Since the turn of the century, China and India have forged a strategic and cooperative partnership for peace and prosperity, steering the bilateral ties onto a fast track of growth. In the past decade and more, two-way trade has increased by more than 20 times and mutual visits have almost tripled. Our exchanges and cooperation have seen an unprecedented expansion in breadth and depth. It is fair to say that our bilateral ties are now at a new starting point.
Ladies and Gentlemen,
We live in an era when the international landscape is undergoing profound and unprecedented changes. One major trend is Asia's rising status in the global configuration. China and India, as two major players in the shaping of a multi-polar world and two vibrant forces driving Asian and global economic growth, have, once again, been brought to the forefront of the times. China-India relations have gone way beyond the bilateral scope and assumed broad regional and global significance. As such, when China and India join hands in cooperation, it will benefit not only the two countries but also the entire Asia and the world at large.
It is to this end that I suggest China and India become closer partners for development, cooperative partners for growth and global partners for strategic coordination.
First, China and India should become closer partners for development who will jointly pursue their respective national renewal. Development is the top strategic goal shared by the two countries. Nothing is more imperative than to deliver a more comfortable, more secure and happier life to our peoples. For that, we both need to focus on development, share experience and deepen mutually beneficial cooperation, so as to achieve peaceful, cooperative and inclusive development for our two countries.
Known respectively as the "factory" and "office" of the world, China and India need to enhance cooperation to tap into our mutually complementary advantages. China's westward opening-up should be geared to dovetail with India's "look east" policy with a view to shaping the world's most competitive production bases, most attractive consumer markets and most powerful growth engines. The two countries also need to expand cooperation in investment, finance and other areas and pursue practical cooperation across the board.
Amity between the people holds the key to state-to-state relations. There are striking similarities between the Chinese Taichi and India's Yoga, and between the traditional Chinese medicine and India's Ayurveda. Profound resemblance can also be found in the philosophies that have guided the lives of the two peoples throughout millennia. During this visit of mine, the two sides formulated the China-India Cultural Exchange Program, with the purpose of reviving our ancient cultures and bringing back the heyday of exchanges and mutual learning between the Chinese and Indian civilizations. The two sides have agreed to expand bilateral exchanges and cooperation in youth, culture, education, tourism, religion, media, radio, television, film and other areas including exchanges at sub-national levels. The Chinese side has decided to open another route via Nathu La Pass for Indian pilgrims to pay homage to Mount Kailash and Mansarovar in Tibet, China.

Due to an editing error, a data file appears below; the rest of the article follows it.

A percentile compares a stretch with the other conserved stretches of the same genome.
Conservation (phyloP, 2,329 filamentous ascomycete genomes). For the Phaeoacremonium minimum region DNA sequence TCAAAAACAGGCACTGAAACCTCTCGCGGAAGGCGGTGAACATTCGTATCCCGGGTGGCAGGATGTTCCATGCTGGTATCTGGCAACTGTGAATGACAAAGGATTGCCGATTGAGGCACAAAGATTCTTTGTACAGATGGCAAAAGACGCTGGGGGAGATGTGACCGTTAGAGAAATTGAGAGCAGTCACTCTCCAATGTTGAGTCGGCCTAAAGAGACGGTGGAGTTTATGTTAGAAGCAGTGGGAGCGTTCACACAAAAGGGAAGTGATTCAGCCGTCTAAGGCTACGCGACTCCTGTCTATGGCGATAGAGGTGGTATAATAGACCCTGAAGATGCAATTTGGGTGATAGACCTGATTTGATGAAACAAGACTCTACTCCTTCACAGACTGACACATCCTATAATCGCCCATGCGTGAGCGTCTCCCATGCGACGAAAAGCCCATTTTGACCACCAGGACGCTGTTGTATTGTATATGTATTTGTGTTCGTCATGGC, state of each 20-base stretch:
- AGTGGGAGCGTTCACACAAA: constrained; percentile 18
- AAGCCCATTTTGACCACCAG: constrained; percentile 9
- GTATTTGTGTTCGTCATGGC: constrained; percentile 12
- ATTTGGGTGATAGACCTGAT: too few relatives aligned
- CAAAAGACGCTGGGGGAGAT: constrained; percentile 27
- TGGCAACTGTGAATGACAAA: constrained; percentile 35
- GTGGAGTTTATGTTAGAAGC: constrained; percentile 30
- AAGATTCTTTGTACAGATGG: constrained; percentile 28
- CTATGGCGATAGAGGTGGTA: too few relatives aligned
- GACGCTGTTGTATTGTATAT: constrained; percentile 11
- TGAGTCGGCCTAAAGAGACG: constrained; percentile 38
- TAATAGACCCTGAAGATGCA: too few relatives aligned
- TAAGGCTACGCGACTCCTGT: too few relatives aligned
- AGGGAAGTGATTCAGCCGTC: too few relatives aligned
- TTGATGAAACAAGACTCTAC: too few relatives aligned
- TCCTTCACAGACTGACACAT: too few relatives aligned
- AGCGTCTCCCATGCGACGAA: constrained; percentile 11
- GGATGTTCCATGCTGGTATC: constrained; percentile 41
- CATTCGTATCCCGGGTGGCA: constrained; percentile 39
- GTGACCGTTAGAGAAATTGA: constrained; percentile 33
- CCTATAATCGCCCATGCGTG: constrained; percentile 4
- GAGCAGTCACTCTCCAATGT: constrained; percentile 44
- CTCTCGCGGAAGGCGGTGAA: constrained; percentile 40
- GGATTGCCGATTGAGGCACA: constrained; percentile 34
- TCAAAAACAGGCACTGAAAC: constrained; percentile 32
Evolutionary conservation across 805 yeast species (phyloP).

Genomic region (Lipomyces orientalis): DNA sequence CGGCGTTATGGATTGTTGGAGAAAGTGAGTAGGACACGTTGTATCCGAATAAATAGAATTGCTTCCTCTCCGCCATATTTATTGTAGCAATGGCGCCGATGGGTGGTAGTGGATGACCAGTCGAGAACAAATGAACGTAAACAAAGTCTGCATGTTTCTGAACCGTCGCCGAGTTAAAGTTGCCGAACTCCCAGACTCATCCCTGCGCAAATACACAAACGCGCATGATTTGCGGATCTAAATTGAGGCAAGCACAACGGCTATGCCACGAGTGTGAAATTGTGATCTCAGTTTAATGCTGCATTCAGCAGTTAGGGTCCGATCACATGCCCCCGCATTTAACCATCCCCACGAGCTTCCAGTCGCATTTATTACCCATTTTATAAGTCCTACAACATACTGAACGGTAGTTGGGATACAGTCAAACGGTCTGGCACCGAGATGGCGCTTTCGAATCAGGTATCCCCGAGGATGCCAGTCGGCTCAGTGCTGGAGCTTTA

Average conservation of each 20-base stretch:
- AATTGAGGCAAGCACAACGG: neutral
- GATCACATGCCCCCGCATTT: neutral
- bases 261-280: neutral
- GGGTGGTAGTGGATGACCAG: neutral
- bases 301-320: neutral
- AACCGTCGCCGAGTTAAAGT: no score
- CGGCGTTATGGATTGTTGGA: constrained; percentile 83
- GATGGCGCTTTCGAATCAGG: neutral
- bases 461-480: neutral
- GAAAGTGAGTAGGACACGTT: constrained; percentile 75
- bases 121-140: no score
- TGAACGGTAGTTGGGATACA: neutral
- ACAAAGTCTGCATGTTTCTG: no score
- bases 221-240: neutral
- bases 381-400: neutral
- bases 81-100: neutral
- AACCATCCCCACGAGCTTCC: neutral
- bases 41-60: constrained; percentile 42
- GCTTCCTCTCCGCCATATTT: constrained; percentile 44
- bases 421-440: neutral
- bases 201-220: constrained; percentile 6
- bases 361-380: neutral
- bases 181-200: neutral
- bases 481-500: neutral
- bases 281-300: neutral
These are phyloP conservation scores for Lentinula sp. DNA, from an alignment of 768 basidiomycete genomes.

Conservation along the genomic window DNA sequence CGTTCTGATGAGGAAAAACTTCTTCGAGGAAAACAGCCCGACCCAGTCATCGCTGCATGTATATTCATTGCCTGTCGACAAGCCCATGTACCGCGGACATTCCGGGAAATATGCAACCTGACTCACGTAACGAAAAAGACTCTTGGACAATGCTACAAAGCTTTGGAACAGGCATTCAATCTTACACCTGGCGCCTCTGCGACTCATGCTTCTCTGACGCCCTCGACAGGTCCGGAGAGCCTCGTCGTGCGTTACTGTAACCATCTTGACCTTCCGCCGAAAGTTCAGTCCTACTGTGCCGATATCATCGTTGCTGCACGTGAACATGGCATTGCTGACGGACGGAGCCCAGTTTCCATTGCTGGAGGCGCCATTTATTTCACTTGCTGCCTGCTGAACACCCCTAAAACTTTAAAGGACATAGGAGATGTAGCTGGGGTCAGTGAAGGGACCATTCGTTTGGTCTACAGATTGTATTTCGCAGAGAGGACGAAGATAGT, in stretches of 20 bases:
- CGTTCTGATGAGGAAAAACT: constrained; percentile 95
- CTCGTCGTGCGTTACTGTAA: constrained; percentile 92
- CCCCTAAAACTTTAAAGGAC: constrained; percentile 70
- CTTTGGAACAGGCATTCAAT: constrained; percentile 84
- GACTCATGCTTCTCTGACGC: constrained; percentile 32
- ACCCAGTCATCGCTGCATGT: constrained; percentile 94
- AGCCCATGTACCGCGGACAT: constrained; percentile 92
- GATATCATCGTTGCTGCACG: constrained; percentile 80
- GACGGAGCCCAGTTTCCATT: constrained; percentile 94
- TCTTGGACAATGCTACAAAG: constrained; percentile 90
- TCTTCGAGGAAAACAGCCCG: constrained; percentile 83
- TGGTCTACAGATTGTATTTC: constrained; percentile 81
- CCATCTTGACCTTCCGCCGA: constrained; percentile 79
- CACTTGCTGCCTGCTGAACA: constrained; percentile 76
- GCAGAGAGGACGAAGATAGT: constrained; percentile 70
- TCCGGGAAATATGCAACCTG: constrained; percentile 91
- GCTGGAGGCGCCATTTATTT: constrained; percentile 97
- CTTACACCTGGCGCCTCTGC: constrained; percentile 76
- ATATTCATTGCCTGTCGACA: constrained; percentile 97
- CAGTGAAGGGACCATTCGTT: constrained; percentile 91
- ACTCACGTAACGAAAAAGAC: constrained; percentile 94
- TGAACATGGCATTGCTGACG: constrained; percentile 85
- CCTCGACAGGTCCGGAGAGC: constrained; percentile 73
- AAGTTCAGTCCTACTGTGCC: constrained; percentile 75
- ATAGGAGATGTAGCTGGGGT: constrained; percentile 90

I have had a keen interest in Indian civilization since childhood. The fascinating history of India had me deeply captivated when I read books about the Ganges civilization, Veda culture, Maurya Dynasty, Kushan Dynasty, Gupta Dynasty and Mughal Empire. In particular, I have read a lot about the colonial history of India when the Indian people fought arduously for national independence and when Mahatma Gandhi lived and conceived his ideas. By so doing, I was hoping to get insights into the evolution and character making of this great nation. I have read Tagore's poetry, such as Gitanjali, Stray Bird, Gardener and Crescent Moon, many lines of which remain fresh in my mind. He wrote, "If you shed tears when you miss the sun, you also miss the stars", "We come nearest to the great when we are great in humility", "Wrong cannot afford defeat but Right can", "We read the world wrong and say that it deceives us", "Let life be beautiful like summer flowers and death like autumn leaves", etc. Such beautiful and philosophical lines have inspired me deeply in my outlook on life.
Second, China and India should become cooperative partners for growth and jointly promote Asia's prosperity and revitalization. China and India should aim to become the express trains to bring along the rest of the region in common development. We need to foster a regional consensus on cooperation and work with relevant countries to step up economic integration and connectivity in the region, speed up the building of the Bangladesh-China-India-Myanmar Economic Corridor and complete at an early date negotiations on the Regional Comprehensive Economic Partnership. We need to become the twin anchors of regional peace, commit ourselves to building an Asia-Pacific security and cooperation architecture that is open, transparent, equal-footed and inclusive, and achieve common, comprehensive, cooperative and sustainable security in the region.
Third, China and India should become global partners for strategic coordination and work for a more just and equitable international order. At present, peace, development and win-win cooperation are a growing trend of our times. On the other hand, inequality and unfairness still widely exist in international relations. Global challenges keep emerging, so do conflicts and local wars in various regions. To uphold world peace and promote common development remains a daunting task. In global affairs, China and India face similar challenges, share extensive common interests and shoulder important responsibilities.